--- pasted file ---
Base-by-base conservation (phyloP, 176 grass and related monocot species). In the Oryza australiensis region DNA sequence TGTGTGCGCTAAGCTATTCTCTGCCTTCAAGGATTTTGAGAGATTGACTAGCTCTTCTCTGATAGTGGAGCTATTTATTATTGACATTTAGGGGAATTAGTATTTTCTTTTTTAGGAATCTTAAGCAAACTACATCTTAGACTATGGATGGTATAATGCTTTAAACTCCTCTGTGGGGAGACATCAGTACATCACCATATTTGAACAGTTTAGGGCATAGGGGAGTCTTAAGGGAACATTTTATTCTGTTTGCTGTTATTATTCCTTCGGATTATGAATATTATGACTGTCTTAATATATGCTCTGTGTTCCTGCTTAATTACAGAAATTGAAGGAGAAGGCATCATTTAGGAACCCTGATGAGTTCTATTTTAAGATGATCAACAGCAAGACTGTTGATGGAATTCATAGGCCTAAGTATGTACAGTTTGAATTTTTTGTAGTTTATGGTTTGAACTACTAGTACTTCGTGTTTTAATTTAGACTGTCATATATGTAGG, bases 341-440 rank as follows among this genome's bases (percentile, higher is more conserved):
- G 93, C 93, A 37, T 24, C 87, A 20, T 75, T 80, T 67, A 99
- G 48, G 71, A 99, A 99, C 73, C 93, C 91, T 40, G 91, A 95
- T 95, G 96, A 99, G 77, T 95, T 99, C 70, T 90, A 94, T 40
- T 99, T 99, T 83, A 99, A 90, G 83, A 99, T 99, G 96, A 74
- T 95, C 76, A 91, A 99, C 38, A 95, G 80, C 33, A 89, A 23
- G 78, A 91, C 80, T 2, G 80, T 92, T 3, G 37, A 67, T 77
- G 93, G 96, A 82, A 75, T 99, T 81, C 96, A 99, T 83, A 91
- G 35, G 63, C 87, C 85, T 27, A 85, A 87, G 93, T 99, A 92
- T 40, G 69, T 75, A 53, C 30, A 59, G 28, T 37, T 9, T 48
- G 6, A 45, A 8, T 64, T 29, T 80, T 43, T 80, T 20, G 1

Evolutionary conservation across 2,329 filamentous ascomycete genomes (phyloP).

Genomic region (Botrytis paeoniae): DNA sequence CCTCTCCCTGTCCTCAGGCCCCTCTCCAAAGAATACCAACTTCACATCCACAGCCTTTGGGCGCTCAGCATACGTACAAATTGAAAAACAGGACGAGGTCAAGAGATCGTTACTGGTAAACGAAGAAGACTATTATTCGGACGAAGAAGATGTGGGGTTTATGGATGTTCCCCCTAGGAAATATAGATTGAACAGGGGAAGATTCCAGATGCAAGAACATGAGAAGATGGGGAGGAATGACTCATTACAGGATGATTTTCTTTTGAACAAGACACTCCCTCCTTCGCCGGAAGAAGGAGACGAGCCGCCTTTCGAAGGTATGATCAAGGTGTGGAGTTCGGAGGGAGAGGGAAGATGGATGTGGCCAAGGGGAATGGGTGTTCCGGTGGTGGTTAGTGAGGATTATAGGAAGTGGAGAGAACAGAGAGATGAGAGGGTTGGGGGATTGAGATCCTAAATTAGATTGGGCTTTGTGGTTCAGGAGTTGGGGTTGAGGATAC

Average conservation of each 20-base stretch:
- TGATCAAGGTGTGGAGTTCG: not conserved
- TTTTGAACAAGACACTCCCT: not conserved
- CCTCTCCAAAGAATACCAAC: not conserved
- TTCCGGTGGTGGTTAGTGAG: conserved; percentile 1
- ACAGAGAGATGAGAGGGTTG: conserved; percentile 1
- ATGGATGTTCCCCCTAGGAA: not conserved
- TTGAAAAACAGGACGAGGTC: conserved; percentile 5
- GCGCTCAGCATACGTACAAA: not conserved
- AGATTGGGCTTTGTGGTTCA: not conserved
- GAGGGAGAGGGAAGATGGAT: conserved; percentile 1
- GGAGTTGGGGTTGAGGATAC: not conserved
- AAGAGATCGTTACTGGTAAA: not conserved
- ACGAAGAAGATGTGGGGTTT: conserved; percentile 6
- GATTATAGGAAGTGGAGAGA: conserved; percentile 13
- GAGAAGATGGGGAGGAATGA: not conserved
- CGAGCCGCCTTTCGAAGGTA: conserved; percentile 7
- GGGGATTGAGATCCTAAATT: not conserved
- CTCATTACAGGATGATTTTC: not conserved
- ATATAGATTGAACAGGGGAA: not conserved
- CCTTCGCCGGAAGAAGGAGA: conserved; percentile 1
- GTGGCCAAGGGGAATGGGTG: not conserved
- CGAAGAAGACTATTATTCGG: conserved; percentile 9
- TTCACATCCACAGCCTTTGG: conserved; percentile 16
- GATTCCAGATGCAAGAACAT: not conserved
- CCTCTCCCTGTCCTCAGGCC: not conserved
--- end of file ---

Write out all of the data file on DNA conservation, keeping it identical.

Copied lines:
Base-by-base conservation (phyloP, 176 grass and related monocot species). In the Oryza australiensis region DNA sequence TGTGTGCGCTAAGCTATTCTCTGCCTTCAAGGATTTTGAGAGATTGACTAGCTCTTCTCTGATAGTGGAGCTATTTATTATTGACATTTAGGGGAATTAGTATTTTCTTTTTTAGGAATCTTAAGCAAACTACATCTTAGACTATGGATGGTATAATGCTTTAAACTCCTCTGTGGGGAGACATCAGTACATCACCATATTTGAACAGTTTAGGGCATAGGGGAGTCTTAAGGGAACATTTTATTCTGTTTGCTGTTATTATTCCTTCGGATTATGAATATTATGACTGTCTTAATATATGCTCTGTGTTCCTGCTTAATTACAGAAATTGAAGGAGAAGGCATCATTTAGGAACCCTGATGAGTTCTATTTTAAGATGATCAACAGCAAGACTGTTGATGGAATTCATAGGCCTAAGTATGTACAGTTTGAATTTTTTGTAGTTTATGGTTTGAACTACTAGTACTTCGTGTTTTAATTTAGACTGTCATATATGTAGG, bases 341-440 rank as follows among this genome's bases (percentile, higher is more conserved):
- G 93, C 93, A 37, T 24, C 87, A 20, T 75, T 80, T 67, A 99
- G 48, G 71, A 99, A 99, C 73, C 93, C 91, T 40, G 91, A 95
- T 95, G 96, A 99, G 77, T 95, T 99, C 70, T 90, A 94, T 40
- T 99, T 99, T 83, A 99, A 90, G 83, A 99, T 99, G 96, A 74
- T 95, C 76, A 91, A 99, C 38, A 95, G 80, C 33, A 89, A 23
- G 78, A 91, C 80, T 2, G 80, T 92, T 3, G 37, A 67, T 77
- G 93, G 96, A 82, A 75, T 99, T 81, C 96, A 99, T 83, A 91
- G 35, G 63, C 87, C 85, T 27, A 85, A 87, G 93, T 99, A 92
- T 40, G 69, T 75, A 53, C 30, A 59, G 28, T 37, T 9, T 48
- G 6, A 45, A 8, T 64, T 29, T 80, T 43, T 80, T 20, G 1

Evolutionary conservation across 2,329 filamentous ascomycete genomes (phyloP).

Genomic region (Botrytis paeoniae): DNA sequence CCTCTCCCTGTCCTCAGGCCCCTCTCCAAAGAATACCAACTTCACATCCACAGCCTTTGGGCGCTCAGCATACGTACAAATTGAAAAACAGGACGAGGTCAAGAGATCGTTACTGGTAAACGAAGAAGACTATTATTCGGACGAAGAAGATGTGGGGTTTATGGATGTTCCCCCTAGGAAATATAGATTGAACAGGGGAAGATTCCAGATGCAAGAACATGAGAAGATGGGGAGGAATGACTCATTACAGGATGATTTTCTTTTGAACAAGACACTCCCTCCTTCGCCGGAAGAAGGAGACGAGCCGCCTTTCGAAGGTATGATCAAGGTGTGGAGTTCGGAGGGAGAGGGAAGATGGATGTGGCCAAGGGGAATGGGTGTTCCGGTGGTGGTTAGTGAGGATTATAGGAAGTGGAGAGAACAGAGAGATGAGAGGGTTGGGGGATTGAGATCCTAAATTAGATTGGGCTTTGTGGTTCAGGAGTTGGGGTTGAGGATAC

Average conservation of each 20-base stretch:
- TGATCAAGGTGTGGAGTTCG: not conserved
- TTTTGAACAAGACACTCCCT: not conserved
- CCTCTCCAAAGAATACCAAC: not conserved
- TTCCGGTGGTGGTTAGTGAG: conserved; percentile 1
- ACAGAGAGATGAGAGGGTTG: conserved; percentile 1
- ATGGATGTTCCCCCTAGGAA: not conserved
- TTGAAAAACAGGACGAGGTC: conserved; percentile 5
- GCGCTCAGCATACGTACAAA: not conserved
- AGATTGGGCTTTGTGGTTCA: not conserved
- GAGGGAGAGGGAAGATGGAT: conserved; percentile 1
- GGAGTTGGGGTTGAGGATAC: not conserved
- AAGAGATCGTTACTGGTAAA: not conserved
- ACGAAGAAGATGTGGGGTTT: conserved; percentile 6
- GATTATAGGAAGTGGAGAGA: conserved; percentile 13
- GAGAAGATGGGGAGGAATGA: not conserved
- CGAGCCGCCTTTCGAAGGTA: conserved; percentile 7
- GGGGATTGAGATCCTAAATT: not conserved
- CTCATTACAGGATGATTTTC: not conserved
- ATATAGATTGAACAGGGGAA: not conserved
- CCTTCGCCGGAAGAAGGAGA: conserved; percentile 1
- GTGGCCAAGGGGAATGGGTG: not conserved
- CGAAGAAGACTATTATTCGG: conserved; percentile 9
- TTCACATCCACAGCCTTTGG: conserved; percentile 16
- GATTCCAGATGCAAGAACAT: not conserved
- CCTCTCCCTGTCCTCAGGCC: not conserved